Successfully reported this slideshow.
We use your LinkedIn profile and activity data to personalize ads and to show you more relevant ads. You can change your ad preferences anytime.

Social Protection, Economic Growth, Poverty and Inequality in Brazil?

1,704 views

Published on

Presentation by Fabio Veras Soares (IPC-IG) at the Conference on Social Protection, Economic Growth, Poverty and Inequality in South Africa: Lessons from the BRICS- UNDP and National Planning Commission of South Africa. September 2011.

Published in: Technology, Economy & Finance
  • Be the first to comment

  • Be the first to like this

Social Protection, Economic Growth, Poverty and Inequality in Brazil?

  1. 1. <ul><ul><li>Social Protection, Economic Growth, Poverty and Inequality in Brazil? </li></ul></ul><ul><ul><li>Conference on Social Protection, Economic Growth, Poverty and Inequality in South Africa: Lessons from the BRICS – UNDP and National Planning Commission of South Africa </li></ul></ul><ul><ul><li>September 2011 </li></ul></ul><ul><ul><li>Fabio Veras Soares – IPC-IG (UNDP/SAE/IPEA) </li></ul></ul>
  2. 2. Social Protection and Inclusive Growth <ul><li>Expansion of Social Protection Programmes in Brazil </li></ul><ul><li>Late 1920’s and early 1930’s: Social Protection as social insurance. Dual welfare system: formal/urban versus informal/rural sector workers. </li></ul><ul><li>Social assistance – philanthropic. </li></ul><ul><li>1971 – income support for elderly rural workers </li></ul><ul><li>1974 – social assistance benefit for the elderly and the disabled living in poverty (RMV) </li></ul><ul><li>1988 – New constitution: non-contributory universal rural pension and social benefit for the elderly and the disabled living in extreme poverty (BPC). Constitutional right. Amount: 1 minimum wage. Actual implementation from 1996 onwards. </li></ul><ul><li>1988 - Universal Health System </li></ul><ul><li>Early 1990’s - Universalization of Primary education (school meals) </li></ul>
  3. 3. Social Protection and Inclusive Growth <ul><li>Expansion of Social Protection Programmes in Brazil </li></ul><ul><li>Mid 1990’s: first experiences with CCT programmes at state and municipal (local government) level. </li></ul><ul><li>1999: Federal government co-finances municipal CCTs </li></ul><ul><li>2001: Federal CCTs (Bolsa Escola, Bolsa Alimentação, PETI) </li></ul><ul><li>2003: Expansion of the CCTs programmes and consolidation of them under Bolsa Família (current coverage: 25% of the population) </li></ul><ul><li>2003-2012: From hunger zero to Brazil sem miseria . </li></ul><ul><li>Social assistance expenditure increases from 0.7% (0.08%) of the total social expenditure of the federal government (GDP) in 1995 to 6.8% (1.09%) in 2009. </li></ul><ul><li>Social security (including rural pensions) increased from 5% of the GDP to 7.28% in the same period. </li></ul><ul><li>Tax burden: 26% of the GDP to 35% (1998-2008). </li></ul>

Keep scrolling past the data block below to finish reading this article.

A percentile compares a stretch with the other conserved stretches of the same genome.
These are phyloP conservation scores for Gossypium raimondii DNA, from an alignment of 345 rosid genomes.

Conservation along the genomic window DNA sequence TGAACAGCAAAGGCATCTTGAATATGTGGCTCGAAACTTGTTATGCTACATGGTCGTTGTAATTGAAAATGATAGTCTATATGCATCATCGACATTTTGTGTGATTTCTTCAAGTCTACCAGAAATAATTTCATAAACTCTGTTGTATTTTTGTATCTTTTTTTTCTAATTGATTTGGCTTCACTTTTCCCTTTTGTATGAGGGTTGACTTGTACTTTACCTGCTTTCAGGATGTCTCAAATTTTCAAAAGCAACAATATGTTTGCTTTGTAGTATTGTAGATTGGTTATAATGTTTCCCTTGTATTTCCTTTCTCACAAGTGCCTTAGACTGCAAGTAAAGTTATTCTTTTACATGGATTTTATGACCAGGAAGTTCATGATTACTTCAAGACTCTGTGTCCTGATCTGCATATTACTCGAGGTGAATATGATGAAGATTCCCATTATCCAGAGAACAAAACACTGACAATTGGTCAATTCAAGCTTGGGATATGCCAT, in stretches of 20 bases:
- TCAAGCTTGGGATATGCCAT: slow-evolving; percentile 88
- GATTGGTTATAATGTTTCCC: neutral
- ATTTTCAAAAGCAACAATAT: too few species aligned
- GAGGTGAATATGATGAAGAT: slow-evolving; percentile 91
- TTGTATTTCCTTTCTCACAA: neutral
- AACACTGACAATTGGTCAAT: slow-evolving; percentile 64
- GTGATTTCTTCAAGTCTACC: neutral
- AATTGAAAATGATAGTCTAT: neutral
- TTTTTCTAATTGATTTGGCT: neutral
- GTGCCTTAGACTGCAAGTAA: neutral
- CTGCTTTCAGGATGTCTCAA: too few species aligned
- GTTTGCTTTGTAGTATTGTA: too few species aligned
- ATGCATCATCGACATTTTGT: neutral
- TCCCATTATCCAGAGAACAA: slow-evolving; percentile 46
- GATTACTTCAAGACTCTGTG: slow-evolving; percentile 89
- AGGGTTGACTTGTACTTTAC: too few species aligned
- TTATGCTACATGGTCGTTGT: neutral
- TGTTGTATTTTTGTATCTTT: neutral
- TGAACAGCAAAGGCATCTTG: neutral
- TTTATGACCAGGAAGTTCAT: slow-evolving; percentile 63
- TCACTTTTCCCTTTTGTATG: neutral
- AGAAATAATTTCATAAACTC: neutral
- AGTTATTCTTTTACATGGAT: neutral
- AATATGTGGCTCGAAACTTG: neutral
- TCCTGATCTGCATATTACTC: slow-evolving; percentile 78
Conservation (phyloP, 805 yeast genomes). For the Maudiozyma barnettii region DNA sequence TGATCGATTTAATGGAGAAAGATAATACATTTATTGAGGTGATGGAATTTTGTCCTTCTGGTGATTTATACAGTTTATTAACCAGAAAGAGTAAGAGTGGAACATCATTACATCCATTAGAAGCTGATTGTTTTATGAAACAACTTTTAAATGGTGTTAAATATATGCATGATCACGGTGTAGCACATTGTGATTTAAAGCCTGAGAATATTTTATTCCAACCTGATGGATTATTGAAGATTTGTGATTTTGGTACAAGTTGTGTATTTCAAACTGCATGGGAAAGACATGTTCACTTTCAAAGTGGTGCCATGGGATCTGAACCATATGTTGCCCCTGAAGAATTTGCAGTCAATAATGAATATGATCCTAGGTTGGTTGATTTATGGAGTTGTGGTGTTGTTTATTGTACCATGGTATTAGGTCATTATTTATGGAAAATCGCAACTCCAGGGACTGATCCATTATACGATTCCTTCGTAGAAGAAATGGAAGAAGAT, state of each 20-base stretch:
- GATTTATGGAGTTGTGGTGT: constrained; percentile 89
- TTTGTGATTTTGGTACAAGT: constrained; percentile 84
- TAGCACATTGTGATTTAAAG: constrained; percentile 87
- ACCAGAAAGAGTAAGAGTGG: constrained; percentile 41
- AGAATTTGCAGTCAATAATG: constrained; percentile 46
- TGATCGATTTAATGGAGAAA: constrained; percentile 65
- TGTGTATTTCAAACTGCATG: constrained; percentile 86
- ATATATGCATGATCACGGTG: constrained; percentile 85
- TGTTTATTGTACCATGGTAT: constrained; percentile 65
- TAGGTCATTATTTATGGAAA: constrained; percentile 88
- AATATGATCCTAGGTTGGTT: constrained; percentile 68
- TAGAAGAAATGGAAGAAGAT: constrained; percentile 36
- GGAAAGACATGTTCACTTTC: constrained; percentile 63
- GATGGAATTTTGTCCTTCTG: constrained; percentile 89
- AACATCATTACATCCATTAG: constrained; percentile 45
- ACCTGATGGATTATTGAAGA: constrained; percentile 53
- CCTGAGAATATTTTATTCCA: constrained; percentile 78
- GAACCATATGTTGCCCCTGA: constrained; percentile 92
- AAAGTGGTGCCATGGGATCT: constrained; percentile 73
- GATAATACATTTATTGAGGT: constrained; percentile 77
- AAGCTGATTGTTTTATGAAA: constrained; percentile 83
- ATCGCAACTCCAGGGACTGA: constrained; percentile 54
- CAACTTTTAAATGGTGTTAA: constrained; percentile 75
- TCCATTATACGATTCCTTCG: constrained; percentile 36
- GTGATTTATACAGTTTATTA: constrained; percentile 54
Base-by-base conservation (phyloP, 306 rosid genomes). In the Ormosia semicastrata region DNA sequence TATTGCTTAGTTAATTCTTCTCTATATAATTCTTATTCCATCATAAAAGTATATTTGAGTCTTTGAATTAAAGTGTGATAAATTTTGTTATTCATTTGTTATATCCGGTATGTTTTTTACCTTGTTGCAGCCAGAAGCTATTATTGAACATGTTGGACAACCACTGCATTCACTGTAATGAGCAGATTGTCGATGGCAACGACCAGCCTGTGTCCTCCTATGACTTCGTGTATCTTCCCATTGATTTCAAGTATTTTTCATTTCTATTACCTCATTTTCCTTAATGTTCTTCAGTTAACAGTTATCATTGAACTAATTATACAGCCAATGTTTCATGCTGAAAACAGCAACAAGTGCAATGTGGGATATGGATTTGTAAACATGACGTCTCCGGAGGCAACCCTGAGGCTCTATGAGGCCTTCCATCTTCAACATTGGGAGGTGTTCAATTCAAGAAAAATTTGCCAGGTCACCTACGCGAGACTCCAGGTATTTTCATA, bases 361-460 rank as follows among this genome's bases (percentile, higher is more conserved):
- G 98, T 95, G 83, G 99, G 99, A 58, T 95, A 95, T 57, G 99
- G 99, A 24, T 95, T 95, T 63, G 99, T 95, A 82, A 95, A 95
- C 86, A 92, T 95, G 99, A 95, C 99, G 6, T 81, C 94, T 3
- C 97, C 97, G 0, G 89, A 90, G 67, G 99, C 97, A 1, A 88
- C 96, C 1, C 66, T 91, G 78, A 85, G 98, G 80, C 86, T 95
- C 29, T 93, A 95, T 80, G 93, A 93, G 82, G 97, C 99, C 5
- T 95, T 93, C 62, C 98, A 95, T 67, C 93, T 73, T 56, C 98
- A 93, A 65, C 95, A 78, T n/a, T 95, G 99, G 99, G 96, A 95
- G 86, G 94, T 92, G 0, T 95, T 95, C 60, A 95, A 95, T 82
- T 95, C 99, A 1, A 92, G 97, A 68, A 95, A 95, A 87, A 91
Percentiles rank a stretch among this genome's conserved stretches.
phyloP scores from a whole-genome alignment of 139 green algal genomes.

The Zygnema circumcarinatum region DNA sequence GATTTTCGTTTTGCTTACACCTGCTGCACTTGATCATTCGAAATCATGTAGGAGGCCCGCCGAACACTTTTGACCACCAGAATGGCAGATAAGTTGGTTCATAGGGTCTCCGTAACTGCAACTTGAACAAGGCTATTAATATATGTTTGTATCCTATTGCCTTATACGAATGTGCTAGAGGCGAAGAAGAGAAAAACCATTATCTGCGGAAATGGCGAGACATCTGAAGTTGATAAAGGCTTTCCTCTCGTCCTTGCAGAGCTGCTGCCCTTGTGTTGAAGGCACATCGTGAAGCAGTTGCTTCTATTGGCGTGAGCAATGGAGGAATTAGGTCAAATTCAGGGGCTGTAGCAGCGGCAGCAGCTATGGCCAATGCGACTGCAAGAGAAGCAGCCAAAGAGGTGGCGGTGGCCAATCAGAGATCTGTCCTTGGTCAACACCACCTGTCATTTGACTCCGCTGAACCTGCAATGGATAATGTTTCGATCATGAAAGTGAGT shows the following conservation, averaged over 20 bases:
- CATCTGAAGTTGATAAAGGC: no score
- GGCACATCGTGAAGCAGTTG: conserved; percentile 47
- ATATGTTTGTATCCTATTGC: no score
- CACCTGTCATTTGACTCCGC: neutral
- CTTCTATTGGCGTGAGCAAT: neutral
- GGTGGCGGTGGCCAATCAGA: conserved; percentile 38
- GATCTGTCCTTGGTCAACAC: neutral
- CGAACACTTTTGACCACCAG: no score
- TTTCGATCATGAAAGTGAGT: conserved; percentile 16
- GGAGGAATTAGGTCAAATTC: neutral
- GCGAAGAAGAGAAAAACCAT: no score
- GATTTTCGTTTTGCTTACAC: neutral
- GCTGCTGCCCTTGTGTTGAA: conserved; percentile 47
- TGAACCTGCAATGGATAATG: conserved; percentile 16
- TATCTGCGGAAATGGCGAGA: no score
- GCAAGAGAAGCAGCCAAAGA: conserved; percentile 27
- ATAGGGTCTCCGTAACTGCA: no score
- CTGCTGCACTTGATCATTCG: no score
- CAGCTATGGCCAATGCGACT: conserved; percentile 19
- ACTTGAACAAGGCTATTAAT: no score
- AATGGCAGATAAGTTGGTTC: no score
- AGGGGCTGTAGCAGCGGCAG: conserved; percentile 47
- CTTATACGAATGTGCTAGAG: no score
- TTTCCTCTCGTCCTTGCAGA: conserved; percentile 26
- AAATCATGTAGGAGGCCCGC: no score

4. 4. Features of the recent growth process in Brazil <ul><li>Growth Rates: bottom of the table of the BRICS: 4.4% between 2004-2010. Higher than the 2% observed between 1981-2002, but well below of the one observed during ISI years: 7.5% (1947-1980) </li></ul><ul><li>In Brazil, the poorest households have experienced a much faster increase in their income than the richest; the increase in the real income of the poor was higher than the GDP growth rates for India. Bringing both poverty and inequality down. Household income growing 2 p.p more than GDP rates according to household survey. </li></ul><ul><li>The internal consumption fueled by the emergence of a large lower middle class and the expansion of (expensive) consumption credit jointly with the anti-cyclical measures adopted in 2008-9 explains why the crisis was relatively mild in Brazil (-0.8% in 2008) and why growth bounced back so vigorously in the following year (7.5% in 2009). </li></ul>
  5. 5. Features of the recent fall in inequality and poverty in Brazil <ul><li>According to Soares et al. (2010) income inequality as measured by the Gini Coefficient fell from 0.591 in 1999 to 0.538 in 2009. </li></ul><ul><li>Bolsa Familia was responsible for 16% of this fall, despite representing only 0.8% of the families’ income; </li></ul><ul><li>Pensions indexed to the minimum wage (including rural pension and BPC) were responsible for 15% of the fall and represented 6.4% of the families income. </li></ul><ul><li>The major drive of the fall in income inequality has been the labour income since it represents 76.2% of the families income, this large share was responsible for 59% of the fall in inequality. </li></ul><ul><li>A combination of several factors has triggered this inequality-decreasing performance of the labour market: increases in the minimum wage, expansion of formal sector jobs, reduction in the returns to education as supply of more-educated labour force increases and fall in unemployment. </li></ul>